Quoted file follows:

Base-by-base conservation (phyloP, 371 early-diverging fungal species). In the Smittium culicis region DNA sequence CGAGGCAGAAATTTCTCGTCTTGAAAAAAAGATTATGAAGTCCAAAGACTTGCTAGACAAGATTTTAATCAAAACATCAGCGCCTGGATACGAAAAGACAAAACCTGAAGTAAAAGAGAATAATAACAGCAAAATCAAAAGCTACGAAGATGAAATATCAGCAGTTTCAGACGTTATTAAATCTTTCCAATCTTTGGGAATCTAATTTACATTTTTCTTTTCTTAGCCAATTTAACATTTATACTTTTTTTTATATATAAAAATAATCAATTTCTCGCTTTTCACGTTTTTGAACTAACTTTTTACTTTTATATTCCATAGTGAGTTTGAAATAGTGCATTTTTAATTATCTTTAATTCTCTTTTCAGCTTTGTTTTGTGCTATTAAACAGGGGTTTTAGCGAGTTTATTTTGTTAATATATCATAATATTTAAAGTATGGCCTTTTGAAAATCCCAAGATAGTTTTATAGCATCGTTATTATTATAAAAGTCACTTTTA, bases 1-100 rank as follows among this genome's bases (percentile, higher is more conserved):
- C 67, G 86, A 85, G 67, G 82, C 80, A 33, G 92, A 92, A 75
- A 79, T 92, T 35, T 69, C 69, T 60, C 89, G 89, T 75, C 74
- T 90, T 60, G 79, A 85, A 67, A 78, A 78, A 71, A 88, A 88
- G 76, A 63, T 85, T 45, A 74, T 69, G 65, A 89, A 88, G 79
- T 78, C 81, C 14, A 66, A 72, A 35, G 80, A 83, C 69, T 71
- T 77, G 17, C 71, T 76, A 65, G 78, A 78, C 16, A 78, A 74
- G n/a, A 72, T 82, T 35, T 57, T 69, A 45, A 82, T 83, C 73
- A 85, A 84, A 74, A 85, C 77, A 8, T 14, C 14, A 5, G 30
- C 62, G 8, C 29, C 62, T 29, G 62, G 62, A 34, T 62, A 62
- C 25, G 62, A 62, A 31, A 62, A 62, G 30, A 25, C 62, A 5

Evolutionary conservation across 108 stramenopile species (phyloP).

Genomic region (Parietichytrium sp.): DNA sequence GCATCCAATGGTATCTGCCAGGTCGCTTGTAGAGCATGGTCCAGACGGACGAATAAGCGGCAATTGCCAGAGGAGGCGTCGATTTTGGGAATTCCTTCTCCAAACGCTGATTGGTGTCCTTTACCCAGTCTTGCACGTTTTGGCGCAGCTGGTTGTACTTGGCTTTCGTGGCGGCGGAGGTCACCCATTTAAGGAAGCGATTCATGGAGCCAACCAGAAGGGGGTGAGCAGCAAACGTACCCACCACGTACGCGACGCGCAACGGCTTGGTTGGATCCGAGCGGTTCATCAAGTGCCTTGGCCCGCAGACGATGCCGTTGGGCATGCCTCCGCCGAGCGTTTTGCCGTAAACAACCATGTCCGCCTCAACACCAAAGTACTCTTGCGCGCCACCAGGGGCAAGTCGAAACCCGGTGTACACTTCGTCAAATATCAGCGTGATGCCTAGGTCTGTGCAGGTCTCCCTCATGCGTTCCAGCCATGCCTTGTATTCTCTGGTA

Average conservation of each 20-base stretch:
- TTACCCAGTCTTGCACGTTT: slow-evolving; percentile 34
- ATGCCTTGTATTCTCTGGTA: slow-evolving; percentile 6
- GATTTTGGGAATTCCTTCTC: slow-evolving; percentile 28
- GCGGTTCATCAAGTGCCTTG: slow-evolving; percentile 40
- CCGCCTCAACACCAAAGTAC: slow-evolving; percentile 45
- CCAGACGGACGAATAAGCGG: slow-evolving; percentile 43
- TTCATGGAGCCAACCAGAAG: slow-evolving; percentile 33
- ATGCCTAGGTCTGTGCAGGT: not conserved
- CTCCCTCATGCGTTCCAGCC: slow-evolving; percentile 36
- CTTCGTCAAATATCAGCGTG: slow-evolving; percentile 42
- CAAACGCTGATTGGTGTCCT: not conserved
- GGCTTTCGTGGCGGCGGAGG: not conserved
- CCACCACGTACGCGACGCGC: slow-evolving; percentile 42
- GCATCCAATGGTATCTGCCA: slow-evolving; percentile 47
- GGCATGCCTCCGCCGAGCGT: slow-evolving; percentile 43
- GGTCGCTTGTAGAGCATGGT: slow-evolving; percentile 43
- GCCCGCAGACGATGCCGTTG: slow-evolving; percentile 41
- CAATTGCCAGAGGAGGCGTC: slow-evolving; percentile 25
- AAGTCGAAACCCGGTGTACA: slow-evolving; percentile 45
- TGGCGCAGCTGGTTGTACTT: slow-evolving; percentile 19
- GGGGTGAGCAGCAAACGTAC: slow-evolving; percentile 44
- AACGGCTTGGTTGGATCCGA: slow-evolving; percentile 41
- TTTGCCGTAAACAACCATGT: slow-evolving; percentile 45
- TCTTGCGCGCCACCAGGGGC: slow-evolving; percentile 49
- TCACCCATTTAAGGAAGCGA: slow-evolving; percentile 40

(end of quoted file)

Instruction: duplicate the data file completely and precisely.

Base-by-base conservation (phyloP, 371 early-diverging fungal species). In the Smittium culicis region DNA sequence CGAGGCAGAAATTTCTCGTCTTGAAAAAAAGATTATGAAGTCCAAAGACTTGCTAGACAAGATTTTAATCAAAACATCAGCGCCTGGATACGAAAAGACAAAACCTGAAGTAAAAGAGAATAATAACAGCAAAATCAAAAGCTACGAAGATGAAATATCAGCAGTTTCAGACGTTATTAAATCTTTCCAATCTTTGGGAATCTAATTTACATTTTTCTTTTCTTAGCCAATTTAACATTTATACTTTTTTTTATATATAAAAATAATCAATTTCTCGCTTTTCACGTTTTTGAACTAACTTTTTACTTTTATATTCCATAGTGAGTTTGAAATAGTGCATTTTTAATTATCTTTAATTCTCTTTTCAGCTTTGTTTTGTGCTATTAAACAGGGGTTTTAGCGAGTTTATTTTGTTAATATATCATAATATTTAAAGTATGGCCTTTTGAAAATCCCAAGATAGTTTTATAGCATCGTTATTATTATAAAAGTCACTTTTA, bases 1-100 rank as follows among this genome's bases (percentile, higher is more conserved):
- C 67, G 86, A 85, G 67, G 82, C 80, A 33, G 92, A 92, A 75
- A 79, T 92, T 35, T 69, C 69, T 60, C 89, G 89, T 75, C 74
- T 90, T 60, G 79, A 85, A 67, A 78, A 78, A 71, A 88, A 88
- G 76, A 63, T 85, T 45, A 74, T 69, G 65, A 89, A 88, G 79
- T 78, C 81, C 14, A 66, A 72, A 35, G 80, A 83, C 69, T 71
- T 77, G 17, C 71, T 76, A 65, G 78, A 78, C 16, A 78, A 74
- G n/a, A 72, T 82, T 35, T 57, T 69, A 45, A 82, T 83, C 73
- A 85, A 84, A 74, A 85, C 77, A 8, T 14, C 14, A 5, G 30
- C 62, G 8, C 29, C 62, T 29, G 62, G 62, A 34, T 62, A 62
- C 25, G 62, A 62, A 31, A 62, A 62, G 30, A 25, C 62, A 5

Evolutionary conservation across 108 stramenopile species (phyloP).

Genomic region (Parietichytrium sp.): DNA sequence GCATCCAATGGTATCTGCCAGGTCGCTTGTAGAGCATGGTCCAGACGGACGAATAAGCGGCAATTGCCAGAGGAGGCGTCGATTTTGGGAATTCCTTCTCCAAACGCTGATTGGTGTCCTTTACCCAGTCTTGCACGTTTTGGCGCAGCTGGTTGTACTTGGCTTTCGTGGCGGCGGAGGTCACCCATTTAAGGAAGCGATTCATGGAGCCAACCAGAAGGGGGTGAGCAGCAAACGTACCCACCACGTACGCGACGCGCAACGGCTTGGTTGGATCCGAGCGGTTCATCAAGTGCCTTGGCCCGCAGACGATGCCGTTGGGCATGCCTCCGCCGAGCGTTTTGCCGTAAACAACCATGTCCGCCTCAACACCAAAGTACTCTTGCGCGCCACCAGGGGCAAGTCGAAACCCGGTGTACACTTCGTCAAATATCAGCGTGATGCCTAGGTCTGTGCAGGTCTCCCTCATGCGTTCCAGCCATGCCTTGTATTCTCTGGTA

Average conservation of each 20-base stretch:
- TTACCCAGTCTTGCACGTTT: slow-evolving; percentile 34
- ATGCCTTGTATTCTCTGGTA: slow-evolving; percentile 6
- GATTTTGGGAATTCCTTCTC: slow-evolving; percentile 28
- GCGGTTCATCAAGTGCCTTG: slow-evolving; percentile 40
- CCGCCTCAACACCAAAGTAC: slow-evolving; percentile 45
- CCAGACGGACGAATAAGCGG: slow-evolving; percentile 43
- TTCATGGAGCCAACCAGAAG: slow-evolving; percentile 33
- ATGCCTAGGTCTGTGCAGGT: not conserved
- CTCCCTCATGCGTTCCAGCC: slow-evolving; percentile 36
- CTTCGTCAAATATCAGCGTG: slow-evolving; percentile 42
- CAAACGCTGATTGGTGTCCT: not conserved
- GGCTTTCGTGGCGGCGGAGG: not conserved
- CCACCACGTACGCGACGCGC: slow-evolving; percentile 42
- GCATCCAATGGTATCTGCCA: slow-evolving; percentile 47
- GGCATGCCTCCGCCGAGCGT: slow-evolving; percentile 43
- GGTCGCTTGTAGAGCATGGT: slow-evolving; percentile 43
- GCCCGCAGACGATGCCGTTG: slow-evolving; percentile 41
- CAATTGCCAGAGGAGGCGTC: slow-evolving; percentile 25
- AAGTCGAAACCCGGTGTACA: slow-evolving; percentile 45
- TGGCGCAGCTGGTTGTACTT: slow-evolving; percentile 19
- GGGGTGAGCAGCAAACGTAC: slow-evolving; percentile 44
- AACGGCTTGGTTGGATCCGA: slow-evolving; percentile 41
- TTTGCCGTAAACAACCATGT: slow-evolving; percentile 45
- TCTTGCGCGCCACCAGGGGC: slow-evolving; percentile 49
- TCACCCATTTAAGGAAGCGA: slow-evolving; percentile 40